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Tribute Album 'Law Years' Captures Ornette Coleman's Happy Bounce

Coleman, who died in 2015, had a knack for writing catchy melodies in a distinctive voice. Saxophonist Miguel Zenón loves Coleman's music and put together a quartet to play some.

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Other segments from the episode on April 20, 2021

Fresh Air with Terry Gross, April 20, 2021: Interview with Lauren Hough; Review of 'Renegades'; Review of 'Law Years.'

Transcript

TERRY GROSS, HOST:

This is FRESH AIR. Saxophonist Ornette Coleman, who died in 2015, had a knack for writing catchy melodies in his own distinctive voice. One critic said they can sound happy, sad and hectic all at once. Saxophonist Miguel Zenon loves Coleman's music and put together a quartet to play some. Jazz critic Kevin Whitehead says they nailed it.

(SOUNDBITE OF MIGUEL ZENON, JORDI ROSSY, ARIEL BRINGUEZ AND DEMIAN CABAUD'S "GIGGIN' (LIVE)")

KEVIN WHITEHEAD, BYLINE: Alto saxophonist Miguel Zenon on Ornette Coleman's tune "Giggin'" from the album "Law Years: The Music Of Ornette Coleman." It's a digital release on Zenon's Miel music label, recorded live in a Swiss club in 2019. The band is a one-time quartet of Spanish speakers with Catalonian drummer Jorge "Jordi" Rossy, Argentine bassist Demian Cabaud, who lives in Portugal, and a Cuban tenor saxophonist based in Madrid, Ariel Bringuez.

(SOUNDBITE OF MIGUEL ZENON FEAT. JORDI ROSSY, ARIEL BRINGUEZ AND DEMIAN CABAUD'S "THE TRIBES OF NEW YORK (LIVE)"

WHITEHEAD: The music is so focused, it's hard to believe these four had never played as a band before their pre-concert sound check, but they're all obviously familiar with Ornette's music, and they aim for an Ornette-y (ph) feel - the happy balance of a Coleman rhythm section in particular. It's another language they all speak. Miguel Zenon evokes Ornette's joyful yelps and ways of teasing a phrase, tempered with his own gleaming tone and hyperspeed leaps.

(SOUNDBITE OF MIGUEL ZENON FEAT. JORDI ROSSY, ARIEL BRINGUEZ AND DEMIAN CABAUD'S "TOY DANCE/STREET WOMAN (LIVE)")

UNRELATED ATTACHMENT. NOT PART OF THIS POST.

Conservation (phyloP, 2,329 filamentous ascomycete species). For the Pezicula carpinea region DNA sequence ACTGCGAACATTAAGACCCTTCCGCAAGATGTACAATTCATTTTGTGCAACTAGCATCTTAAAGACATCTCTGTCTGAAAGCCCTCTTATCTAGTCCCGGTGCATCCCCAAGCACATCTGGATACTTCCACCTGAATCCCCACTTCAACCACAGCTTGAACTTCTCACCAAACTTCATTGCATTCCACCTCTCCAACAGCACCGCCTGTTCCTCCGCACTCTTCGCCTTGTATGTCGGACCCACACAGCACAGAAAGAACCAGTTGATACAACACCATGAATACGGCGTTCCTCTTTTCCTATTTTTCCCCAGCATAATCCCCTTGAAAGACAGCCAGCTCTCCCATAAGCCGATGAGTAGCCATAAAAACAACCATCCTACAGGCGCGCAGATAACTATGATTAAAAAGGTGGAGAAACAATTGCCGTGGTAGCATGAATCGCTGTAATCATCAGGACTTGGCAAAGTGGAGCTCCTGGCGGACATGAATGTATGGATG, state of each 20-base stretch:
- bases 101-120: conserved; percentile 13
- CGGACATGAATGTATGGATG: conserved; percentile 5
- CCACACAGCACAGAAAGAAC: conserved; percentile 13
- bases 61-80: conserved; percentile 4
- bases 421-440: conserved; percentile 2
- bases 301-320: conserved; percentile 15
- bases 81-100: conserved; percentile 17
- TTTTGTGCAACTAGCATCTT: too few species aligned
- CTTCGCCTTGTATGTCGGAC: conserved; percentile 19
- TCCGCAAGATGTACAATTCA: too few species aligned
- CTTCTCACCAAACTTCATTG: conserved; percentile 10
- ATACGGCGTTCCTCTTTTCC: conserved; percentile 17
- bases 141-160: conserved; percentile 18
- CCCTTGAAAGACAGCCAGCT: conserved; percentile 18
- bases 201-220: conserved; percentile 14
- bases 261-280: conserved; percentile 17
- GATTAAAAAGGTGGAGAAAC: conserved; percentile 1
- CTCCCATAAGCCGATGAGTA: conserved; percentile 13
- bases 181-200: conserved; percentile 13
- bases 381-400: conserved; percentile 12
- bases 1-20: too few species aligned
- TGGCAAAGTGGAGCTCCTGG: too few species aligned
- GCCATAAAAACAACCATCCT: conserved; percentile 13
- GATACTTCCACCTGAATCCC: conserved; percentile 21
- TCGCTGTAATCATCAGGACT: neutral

WHITEHEAD: The quartet can slow it down, too. Ornette had his heartachey (ph) ballads alongside the yipping hoedowns. On "Broken Shadows," Miguel Zenon gives his romantic side free rein on alto as tenor sax softly moans the melody.

(SOUNDBITE OF MIGUEL ZENON FEAT. JORDI ROSSY, ARIEL BRINGUEZ AND DEMIAN CABAUD'S "BROKEN SHADOWS (LIVE)")

WHITEHEAD: The saxophonists improvise together, too. Ornette tunes with their clear and catchy melodic shapes lend themselves to free paraphrase. Two horns bouncing off a tune and each other spark some ecstatic counterpoint.

(SOUNDBITE OF MIGUEL ZENON FEAT. JORDI ROSSY, ARIEL BRINGUEZ AND DEMIAN CABAUD'S "DEE DEE (LIVE)"

WHITEHEAD: Miguel Zenon and Ariel Bringuez on Ornette Coleman's "Dee Dee" powered by that springy rhythm team with Demian Cabaud on bass. Ornette's great drummer Edward Blackwell might make a point of playing the melody. Ditto this band's Jordi Rossy, who used to drum for Brad Mehldau and now mostly plays piano. Back on drums, he punctuates those shapely phrases. The infectious groove, bass and drums catch on "Law Years: The Music Of Ornette Coleman" makes me wish more bands caught that happy Ornette bounce, even when they're playing tunes by somebody else.

(SOUNDBITE OF MIGUEL ZENON FEAT. JORDI ROSSY, ARIEL BRINGUEZ AND DEMIAN CABAUD'S "THE TRIBES OF NEW YORK (LIVE)")

GROSS: Kevin Whitehead is the author of the book "Play The Way You Feel: The Essential Guide To Jazz Stories On Film." He reviewed "Law Years: The Music Of Ornette Coleman" by saxophonist Miguel Zenon.

Tomorrow on FRESH AIR, my guest will be Courtney B. Vance, who plays Aretha Franklin's father, Reverend C.L. Franklin, in the National Geographic drama series about Aretha's life. Vance was in the recent HBO series "Lovecraft Country." He won an Emmy for his portrayal of Johnnie Cochran, O.J. Simpson's lead attorney, in the series "The People V. O.J. Simpson." Vance got his start on Broadway in the original cast of August Wilson's play "Fences." I hope you'll join us. I'm Terry Gross. Transcript provided by NPR, Copyright NPR.

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